It's ironic that Vector won't actually answer any of the "tough" questions like this. They're happy to talk up their capability to offer a service but not talk about the finer details.

636 posts

Ultimate Geek
+1 received by user: 5


  Reply # 337590 2-Jun-2010 22:07 Send private message

sbiddle: Wholesale pricing and install costs are two totally different things.

Expect an average install to be in the $1000 - $2000 cost depending on exactly what's required. Who's going to pay that? It's a question that remains unanswered.

It's ironic that Vector won't actually answer any of the "tough" questions like this. They're happy to talk up their capability to offer a service but not talk about the finer details.


How many times do I have to spell this out to you? How can you possibly hope to predict prices 8-10 years into the future? The worst part is you aren't even doing that - you're just making up a figure. Xnet's FTTH costs $199 to install. Exactly how or why would the nationwide fibre cost 10 times that? 8 years from now, no less - at which point Xnet's is sure to be even cheaper. I can't find Exetel's fibre installation cost - but it should be telling that it's currently free until July (which is why I can't find the usual price I guess).

339 posts

Ultimate Geek
+1 received by user: 1


  Reply # 337634 3-Jun-2010 05:30 Send private message

Screeb:
sbiddle: Wholesale pricing and install costs are two totally different things.

Expect an average install to be in the $1000 - $2000 cost depending on exactly what's required. Who's going to pay that? It's a question that remains unanswered.

It's ironic that Vector won't actually answer any of the "tough" questions like this. They're happy to talk up their capability to offer a service but not talk about the finer details.


How many times do I have to spell this out to you? How can you possibly hope to predict prices 8-10 years into the future? The worst part is you aren't even doing that - you're just making up a figure. Xnet's FTTH costs $199 to install. Exactly how or why would the nationwide fibre cost 10 times that? 8 years from now, no less - at which point Xnet's is sure to be even cheaper. I can't find Exetel's fibre installation cost - but it should be telling that it's currently free until July (which is why I can't find the usual price I guess).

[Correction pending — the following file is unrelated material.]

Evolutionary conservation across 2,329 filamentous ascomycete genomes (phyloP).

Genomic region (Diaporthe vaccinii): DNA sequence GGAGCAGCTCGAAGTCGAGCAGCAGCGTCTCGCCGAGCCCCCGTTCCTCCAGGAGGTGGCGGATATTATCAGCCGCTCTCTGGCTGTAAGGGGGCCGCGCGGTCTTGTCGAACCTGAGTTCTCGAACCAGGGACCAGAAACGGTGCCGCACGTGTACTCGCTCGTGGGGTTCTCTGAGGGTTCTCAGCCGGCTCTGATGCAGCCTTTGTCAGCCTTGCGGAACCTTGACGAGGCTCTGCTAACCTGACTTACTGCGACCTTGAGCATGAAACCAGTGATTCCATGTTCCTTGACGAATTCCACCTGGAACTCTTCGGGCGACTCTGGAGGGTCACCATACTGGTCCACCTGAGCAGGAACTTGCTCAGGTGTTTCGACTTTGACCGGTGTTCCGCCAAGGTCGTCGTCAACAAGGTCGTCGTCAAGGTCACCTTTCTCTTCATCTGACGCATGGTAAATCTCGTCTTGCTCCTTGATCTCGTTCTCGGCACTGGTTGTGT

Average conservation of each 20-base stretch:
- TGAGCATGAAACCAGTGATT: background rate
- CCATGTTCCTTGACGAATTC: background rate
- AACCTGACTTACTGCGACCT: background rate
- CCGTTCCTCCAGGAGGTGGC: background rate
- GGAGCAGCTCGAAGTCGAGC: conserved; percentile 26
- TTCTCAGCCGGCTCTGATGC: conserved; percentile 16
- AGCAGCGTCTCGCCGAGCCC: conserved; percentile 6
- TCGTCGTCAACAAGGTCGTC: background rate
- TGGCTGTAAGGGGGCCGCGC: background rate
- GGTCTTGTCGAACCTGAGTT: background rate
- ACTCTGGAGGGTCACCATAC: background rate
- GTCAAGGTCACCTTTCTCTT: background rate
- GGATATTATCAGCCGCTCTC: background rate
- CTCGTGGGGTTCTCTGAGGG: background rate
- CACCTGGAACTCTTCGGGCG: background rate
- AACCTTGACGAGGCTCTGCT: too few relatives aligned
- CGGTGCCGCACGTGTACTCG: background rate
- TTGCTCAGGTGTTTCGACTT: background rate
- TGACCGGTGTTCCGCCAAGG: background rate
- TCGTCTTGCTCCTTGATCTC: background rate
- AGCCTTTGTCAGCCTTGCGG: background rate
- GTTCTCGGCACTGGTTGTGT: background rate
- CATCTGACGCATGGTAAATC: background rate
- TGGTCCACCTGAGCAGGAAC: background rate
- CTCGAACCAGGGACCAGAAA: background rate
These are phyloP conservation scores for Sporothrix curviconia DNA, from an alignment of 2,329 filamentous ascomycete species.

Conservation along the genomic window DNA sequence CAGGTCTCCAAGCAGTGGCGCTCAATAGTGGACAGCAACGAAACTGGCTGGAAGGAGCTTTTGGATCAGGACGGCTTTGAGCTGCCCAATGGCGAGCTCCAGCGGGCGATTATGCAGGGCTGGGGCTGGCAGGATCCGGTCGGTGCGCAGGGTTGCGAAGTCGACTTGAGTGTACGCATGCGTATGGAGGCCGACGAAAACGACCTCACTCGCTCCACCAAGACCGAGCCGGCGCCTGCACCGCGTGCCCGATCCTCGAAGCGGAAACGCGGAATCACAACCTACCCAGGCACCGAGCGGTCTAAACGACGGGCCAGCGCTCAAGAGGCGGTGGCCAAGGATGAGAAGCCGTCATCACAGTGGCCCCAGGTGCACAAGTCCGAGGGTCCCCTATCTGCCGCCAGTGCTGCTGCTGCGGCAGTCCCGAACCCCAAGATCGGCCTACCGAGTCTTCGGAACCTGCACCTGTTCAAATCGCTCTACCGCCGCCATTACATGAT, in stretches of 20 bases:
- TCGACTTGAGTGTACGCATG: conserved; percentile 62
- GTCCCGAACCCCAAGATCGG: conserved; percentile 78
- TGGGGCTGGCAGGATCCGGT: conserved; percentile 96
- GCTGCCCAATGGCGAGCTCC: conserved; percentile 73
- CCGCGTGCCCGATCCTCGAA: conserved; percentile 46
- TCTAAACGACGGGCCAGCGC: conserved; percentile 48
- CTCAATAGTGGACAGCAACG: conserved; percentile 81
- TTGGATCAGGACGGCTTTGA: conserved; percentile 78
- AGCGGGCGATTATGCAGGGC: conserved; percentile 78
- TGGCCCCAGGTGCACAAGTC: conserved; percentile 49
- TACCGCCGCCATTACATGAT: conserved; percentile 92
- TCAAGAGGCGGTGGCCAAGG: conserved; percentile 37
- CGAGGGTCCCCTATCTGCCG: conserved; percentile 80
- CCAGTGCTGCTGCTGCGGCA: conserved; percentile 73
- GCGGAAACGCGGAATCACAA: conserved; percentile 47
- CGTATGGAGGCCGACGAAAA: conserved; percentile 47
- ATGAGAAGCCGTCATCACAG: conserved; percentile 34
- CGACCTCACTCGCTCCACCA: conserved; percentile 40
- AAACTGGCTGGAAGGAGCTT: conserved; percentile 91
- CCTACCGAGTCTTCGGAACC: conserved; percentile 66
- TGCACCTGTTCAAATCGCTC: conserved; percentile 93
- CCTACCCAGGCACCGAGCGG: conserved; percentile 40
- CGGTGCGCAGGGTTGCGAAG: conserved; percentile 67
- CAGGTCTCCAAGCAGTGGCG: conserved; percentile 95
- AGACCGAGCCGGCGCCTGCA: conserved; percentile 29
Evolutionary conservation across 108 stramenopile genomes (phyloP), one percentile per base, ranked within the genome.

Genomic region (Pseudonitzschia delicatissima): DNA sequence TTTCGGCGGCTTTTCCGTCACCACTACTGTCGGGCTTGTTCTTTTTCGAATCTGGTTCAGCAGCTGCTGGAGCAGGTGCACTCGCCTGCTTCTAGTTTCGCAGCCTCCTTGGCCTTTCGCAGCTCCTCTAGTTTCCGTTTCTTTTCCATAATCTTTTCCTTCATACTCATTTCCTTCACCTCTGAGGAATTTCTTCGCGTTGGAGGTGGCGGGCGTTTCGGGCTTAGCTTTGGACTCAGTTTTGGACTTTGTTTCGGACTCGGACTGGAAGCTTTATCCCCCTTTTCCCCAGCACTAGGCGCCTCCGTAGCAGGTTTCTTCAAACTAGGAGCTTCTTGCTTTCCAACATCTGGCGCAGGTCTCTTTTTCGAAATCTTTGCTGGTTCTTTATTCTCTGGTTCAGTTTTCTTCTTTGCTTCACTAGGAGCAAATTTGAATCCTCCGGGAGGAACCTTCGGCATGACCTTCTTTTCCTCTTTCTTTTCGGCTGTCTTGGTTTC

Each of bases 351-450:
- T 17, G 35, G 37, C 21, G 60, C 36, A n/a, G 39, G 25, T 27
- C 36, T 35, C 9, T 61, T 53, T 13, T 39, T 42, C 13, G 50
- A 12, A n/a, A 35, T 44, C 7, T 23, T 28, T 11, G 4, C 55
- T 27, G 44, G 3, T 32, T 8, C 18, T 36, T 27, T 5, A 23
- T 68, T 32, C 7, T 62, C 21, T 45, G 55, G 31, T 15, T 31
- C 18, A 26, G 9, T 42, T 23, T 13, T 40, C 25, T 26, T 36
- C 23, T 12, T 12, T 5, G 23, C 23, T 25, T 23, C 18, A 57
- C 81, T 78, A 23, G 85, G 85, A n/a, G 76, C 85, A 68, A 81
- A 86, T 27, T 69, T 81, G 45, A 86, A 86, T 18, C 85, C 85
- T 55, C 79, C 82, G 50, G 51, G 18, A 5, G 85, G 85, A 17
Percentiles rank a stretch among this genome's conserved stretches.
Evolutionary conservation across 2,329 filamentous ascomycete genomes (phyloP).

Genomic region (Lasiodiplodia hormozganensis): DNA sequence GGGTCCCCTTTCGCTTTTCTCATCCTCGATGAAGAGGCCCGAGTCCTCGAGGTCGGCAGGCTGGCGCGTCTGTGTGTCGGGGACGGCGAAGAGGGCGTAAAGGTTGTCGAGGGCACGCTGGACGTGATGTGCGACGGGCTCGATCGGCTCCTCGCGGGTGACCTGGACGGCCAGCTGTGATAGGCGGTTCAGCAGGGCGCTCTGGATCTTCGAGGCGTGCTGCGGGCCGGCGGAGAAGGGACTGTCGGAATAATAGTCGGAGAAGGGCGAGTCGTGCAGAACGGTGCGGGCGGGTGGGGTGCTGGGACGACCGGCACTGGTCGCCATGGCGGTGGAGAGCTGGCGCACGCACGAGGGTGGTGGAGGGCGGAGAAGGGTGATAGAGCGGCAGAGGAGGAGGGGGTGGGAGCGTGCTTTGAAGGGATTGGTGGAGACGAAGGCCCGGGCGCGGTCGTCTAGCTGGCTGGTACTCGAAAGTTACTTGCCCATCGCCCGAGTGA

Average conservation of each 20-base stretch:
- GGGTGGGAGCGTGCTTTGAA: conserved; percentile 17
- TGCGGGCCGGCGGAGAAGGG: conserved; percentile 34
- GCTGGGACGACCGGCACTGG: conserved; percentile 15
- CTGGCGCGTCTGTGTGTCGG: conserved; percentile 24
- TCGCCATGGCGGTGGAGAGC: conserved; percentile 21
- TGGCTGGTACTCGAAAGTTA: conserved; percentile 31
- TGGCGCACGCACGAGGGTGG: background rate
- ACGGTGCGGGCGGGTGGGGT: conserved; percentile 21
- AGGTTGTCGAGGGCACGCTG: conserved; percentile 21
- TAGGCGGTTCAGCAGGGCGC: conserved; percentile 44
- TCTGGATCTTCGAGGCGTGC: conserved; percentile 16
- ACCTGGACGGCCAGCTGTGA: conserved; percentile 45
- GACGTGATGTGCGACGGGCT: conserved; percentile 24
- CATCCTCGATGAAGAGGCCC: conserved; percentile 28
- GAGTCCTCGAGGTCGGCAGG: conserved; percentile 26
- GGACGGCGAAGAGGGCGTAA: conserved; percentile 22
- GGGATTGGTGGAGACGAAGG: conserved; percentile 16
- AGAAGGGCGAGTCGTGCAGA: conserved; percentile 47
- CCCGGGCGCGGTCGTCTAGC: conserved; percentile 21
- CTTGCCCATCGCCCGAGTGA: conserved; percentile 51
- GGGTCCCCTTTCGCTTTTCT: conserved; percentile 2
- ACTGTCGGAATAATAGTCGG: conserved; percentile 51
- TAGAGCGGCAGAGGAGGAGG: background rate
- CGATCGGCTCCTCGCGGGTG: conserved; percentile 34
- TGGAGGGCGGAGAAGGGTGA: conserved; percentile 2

Exetels installation price was either A$195 or A$145.  One of the joys for Tasmania is that NBNCo is waiving charges for wholesalers at present (to my knowledge) as part of the rollout for the Govt. 

However the major difference between Xnet (or Exetel or Primus or iiNet) etc etc is that they are offering connections in what is already a greenfields fibre area with existing home wiring (and likely an ONT) already in the premise because that was the requirements as a fibre-only subdivision.  And thats what we should expect pricing to be in 8-10 years when its just a truck roll for a connection - much like we pay for a MAC for a copper line these days.  This compares to Vector (or whoever) that has to do a fibre roll/drop plus CPE to an existing copper-served home.  In that case it will cost $1000-$2000 even in 8-10 years IMHO.  The direct analogy is to ask yourself what the cost of adding a new (or extra) copper line (or gas or undergrounding your overhead telephone connection or any other utility) at the moment.  Vector or Telecom or a third party will still quote you $1000-$2000 today for an extra utility thats not fibre.